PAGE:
Posted on September 18, 2020 in

Protecting Important Documents During a Catastrophe

It was late. The smell of smoke and ash in the air stirred everyone in the house awake. The bedroom felt warmer than normal. You remember setting the air conditioner to 73 before bed because it was a hot day earlier. Walking to the door, the handle was hot to the touch when you grabbed and swung it open. The house was on fire.

I hope this experience never happens to anyone, but it could. Homes can burn down or be badly damaged by fires or the water used to put them out. Similarly, wind and rain from a storm or hurricane can rip strong homes to shreds. When that happens, preservation of life or the lives of whom you are responsible for come first. After that, what will be removed from the house?

Many people keep important documents at home, and storing them in a place that could easily be removed or safe from catastrophe could make the difference between wealth and poverty. When considering how to store possessions or important documents, choose one that is most comfortable for you. Protecting your valuables by keeping them out of harm’s reach means you can focus on the safety of your family.

Home Safes
Home safes are steel lockboxes designed to store important documents or valuables. Home safes are typically part of a larger security system for the home, but a few general options stand out for understanding. Floor safes can be designed to be hidden as well as being bolted into the foundation but cannot be removed easily. Wall safes are designed to be kept out of reach of children or hidden behind clever pictures or TVs.

Protecting your valuables by keeping them out of harm’s reach means you can focus on the safety of your family.

Portable safes are small and compact, often weighing far less than the latter options. Most include handles or cables so they don’t “walk away” unnoticed. Different safes are designed to withstand water while others have fireproof ratings of 1800 degrees Fahrenheit for one or two hours.

Home safes have been a staple of the household since the medieval times when wooden boxes wrapped with iron were used to store titles, jewelry, and other keepsakes. Mass production of the modern home safe came about in the early Nineteenth century. Ranging from inexpensive and mobile to a multi-generational investment with complexities, home safes provide a great option for those looking to keep items close by.

Safety Deposit Boxes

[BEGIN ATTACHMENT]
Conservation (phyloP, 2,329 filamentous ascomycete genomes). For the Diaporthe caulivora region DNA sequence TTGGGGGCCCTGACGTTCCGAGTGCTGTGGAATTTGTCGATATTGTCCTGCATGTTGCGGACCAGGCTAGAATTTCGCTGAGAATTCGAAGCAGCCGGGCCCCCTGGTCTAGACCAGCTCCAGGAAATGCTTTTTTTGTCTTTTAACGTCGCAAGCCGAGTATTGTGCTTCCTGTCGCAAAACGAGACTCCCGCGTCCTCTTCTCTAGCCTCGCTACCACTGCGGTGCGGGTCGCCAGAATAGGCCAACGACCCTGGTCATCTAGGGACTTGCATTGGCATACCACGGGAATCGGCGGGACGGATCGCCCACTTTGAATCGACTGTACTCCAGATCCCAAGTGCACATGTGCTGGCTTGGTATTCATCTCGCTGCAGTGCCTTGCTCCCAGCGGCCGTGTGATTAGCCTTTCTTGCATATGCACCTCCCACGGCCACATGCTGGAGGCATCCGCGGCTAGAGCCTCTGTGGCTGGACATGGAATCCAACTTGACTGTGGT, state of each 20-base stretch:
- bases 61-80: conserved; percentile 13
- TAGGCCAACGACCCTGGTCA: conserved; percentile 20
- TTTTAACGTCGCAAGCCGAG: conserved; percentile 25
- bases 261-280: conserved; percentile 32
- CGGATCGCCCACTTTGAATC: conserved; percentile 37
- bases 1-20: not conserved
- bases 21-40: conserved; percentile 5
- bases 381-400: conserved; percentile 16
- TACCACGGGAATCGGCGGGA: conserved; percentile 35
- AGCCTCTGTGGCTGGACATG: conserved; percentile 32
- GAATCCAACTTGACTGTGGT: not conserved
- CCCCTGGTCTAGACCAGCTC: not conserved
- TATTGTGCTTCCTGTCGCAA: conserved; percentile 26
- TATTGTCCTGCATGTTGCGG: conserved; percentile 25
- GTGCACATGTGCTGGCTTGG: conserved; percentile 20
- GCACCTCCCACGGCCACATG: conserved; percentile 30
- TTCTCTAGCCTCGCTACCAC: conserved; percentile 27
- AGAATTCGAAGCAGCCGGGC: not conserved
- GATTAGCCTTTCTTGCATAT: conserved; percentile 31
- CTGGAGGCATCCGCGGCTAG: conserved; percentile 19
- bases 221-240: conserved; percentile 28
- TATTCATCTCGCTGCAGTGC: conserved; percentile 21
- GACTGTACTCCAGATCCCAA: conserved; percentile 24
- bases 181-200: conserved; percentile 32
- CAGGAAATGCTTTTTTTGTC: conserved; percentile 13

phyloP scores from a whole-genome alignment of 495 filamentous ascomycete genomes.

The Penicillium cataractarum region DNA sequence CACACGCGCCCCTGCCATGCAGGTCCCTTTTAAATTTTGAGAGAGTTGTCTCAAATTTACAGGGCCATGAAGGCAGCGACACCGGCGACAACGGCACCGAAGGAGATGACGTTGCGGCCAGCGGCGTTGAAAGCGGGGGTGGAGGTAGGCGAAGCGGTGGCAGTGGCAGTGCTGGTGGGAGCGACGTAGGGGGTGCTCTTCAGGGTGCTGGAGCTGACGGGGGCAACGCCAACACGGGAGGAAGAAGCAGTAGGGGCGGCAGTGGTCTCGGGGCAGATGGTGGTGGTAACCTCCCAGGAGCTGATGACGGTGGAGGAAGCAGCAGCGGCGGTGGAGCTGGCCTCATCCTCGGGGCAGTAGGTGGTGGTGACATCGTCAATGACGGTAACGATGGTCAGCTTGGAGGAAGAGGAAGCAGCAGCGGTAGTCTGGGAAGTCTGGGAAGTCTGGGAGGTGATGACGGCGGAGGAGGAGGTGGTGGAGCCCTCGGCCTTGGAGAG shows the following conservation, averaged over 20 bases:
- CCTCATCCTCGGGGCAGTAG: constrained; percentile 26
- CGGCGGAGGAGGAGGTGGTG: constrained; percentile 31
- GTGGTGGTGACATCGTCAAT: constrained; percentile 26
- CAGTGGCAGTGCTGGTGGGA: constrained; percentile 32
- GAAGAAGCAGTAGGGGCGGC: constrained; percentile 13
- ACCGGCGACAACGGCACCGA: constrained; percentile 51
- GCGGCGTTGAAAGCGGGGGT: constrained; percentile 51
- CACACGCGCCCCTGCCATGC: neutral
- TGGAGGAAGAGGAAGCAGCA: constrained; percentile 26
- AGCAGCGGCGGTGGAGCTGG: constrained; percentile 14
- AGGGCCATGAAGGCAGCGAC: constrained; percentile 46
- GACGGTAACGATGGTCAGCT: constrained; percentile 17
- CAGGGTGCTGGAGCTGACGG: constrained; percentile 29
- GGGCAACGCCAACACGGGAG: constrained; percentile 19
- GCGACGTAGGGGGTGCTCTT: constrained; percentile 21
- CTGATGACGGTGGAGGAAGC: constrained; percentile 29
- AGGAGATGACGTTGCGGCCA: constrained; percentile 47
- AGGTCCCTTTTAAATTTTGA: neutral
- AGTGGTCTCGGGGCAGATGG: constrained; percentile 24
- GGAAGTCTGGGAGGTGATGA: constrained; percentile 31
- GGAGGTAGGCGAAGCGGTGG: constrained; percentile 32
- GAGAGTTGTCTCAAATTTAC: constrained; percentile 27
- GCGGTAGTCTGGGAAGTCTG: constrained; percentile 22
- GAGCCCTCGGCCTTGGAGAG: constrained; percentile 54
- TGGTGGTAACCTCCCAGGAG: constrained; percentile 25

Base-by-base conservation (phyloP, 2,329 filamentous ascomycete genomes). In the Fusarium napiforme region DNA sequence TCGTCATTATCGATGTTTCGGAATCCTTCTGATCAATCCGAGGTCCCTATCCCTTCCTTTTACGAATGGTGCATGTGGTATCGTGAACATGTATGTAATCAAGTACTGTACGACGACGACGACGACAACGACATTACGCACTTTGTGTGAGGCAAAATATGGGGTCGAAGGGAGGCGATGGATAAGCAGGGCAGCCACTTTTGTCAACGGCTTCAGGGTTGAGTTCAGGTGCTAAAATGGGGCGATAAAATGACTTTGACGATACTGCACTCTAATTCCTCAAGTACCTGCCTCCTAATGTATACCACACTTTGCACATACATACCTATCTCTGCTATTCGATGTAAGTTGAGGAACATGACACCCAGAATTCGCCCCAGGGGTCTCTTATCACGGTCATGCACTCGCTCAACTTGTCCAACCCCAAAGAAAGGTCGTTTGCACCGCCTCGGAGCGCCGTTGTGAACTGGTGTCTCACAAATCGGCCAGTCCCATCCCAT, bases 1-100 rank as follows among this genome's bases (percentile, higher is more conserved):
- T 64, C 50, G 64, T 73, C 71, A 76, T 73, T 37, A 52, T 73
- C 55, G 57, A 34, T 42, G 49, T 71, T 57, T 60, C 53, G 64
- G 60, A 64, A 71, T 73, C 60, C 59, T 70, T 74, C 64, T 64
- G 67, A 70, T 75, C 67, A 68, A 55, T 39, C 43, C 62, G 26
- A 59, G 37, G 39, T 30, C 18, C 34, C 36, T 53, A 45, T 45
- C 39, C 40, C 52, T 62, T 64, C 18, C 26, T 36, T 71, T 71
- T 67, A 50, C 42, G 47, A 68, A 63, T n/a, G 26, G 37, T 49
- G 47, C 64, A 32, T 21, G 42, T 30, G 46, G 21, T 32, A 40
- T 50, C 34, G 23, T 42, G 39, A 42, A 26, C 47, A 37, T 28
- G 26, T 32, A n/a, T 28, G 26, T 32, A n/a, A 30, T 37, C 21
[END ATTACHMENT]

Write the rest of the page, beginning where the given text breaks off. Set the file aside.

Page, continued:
Similar to home safes, these types of boxes are also made of metal, typically stored at a bank or credit union. Unlike home safes which are purchased by the homeowner, safety deposit boxes are rented for as long as necessary to keep valuables and documents stored in a vault. Rarely would a bank be blown away in a storm or burnt down. Banks will allow most anything to be kept in their boxes outside of passports, medical directives and living wills. These items should be easily accessible at home, protected in a different way.

Keep in mind that items inside of a safety deposit box are not insured by the bank or FDIC. The individual would have to purchase their own insurance (typically applied to a homeowner’s policy) to cover the contents inside the box, thus increasing the overall cost over time.

Finally, if the person owning the box passed away and no other individuals were given access to the box, it could be weeks or months before it’s able to be opened.

Digital Storage
It’s so easy in our modern world to be able to access documents at a moment’s notice via digital cloud storage. Of course, a person won’t be able to store valuables this way, but digital storage keeps documents readily available and safe. It’s important to note that most cloud storage comes with a fee, which can be shared in the event that a server loses power and information needs to be backed up elsewhere. Attorney’s offices are able to store legal documents for you either physically or digitally with a retainer fee. Other professional offices may do the same. It’s also important to note that the State of Florida allows for most legal documents to be copies, but not all.

For planning purposes, it makes sense to have digital copies of legal documents to be able to read through and sort on a computer. Powers of attorney, living wills, advanced directives, and trust documents are able to used legally as copies. Last Will and Testaments should be original or at least certified copies of an original, and this document should be kept somewhere safe. If this document is not an original, probate court will usually require a hearing, witnesses, reporting, and could come with a hefty price point.

Having trusted advisors to walk you through this step of financial and estate planning can leaven the shoulders of the most astute client. Either way, seek guidance from a fiduciary whenever possible. We’re here to help.

Derek M Oxford | CFP®️, AEP®️
Financial Advisor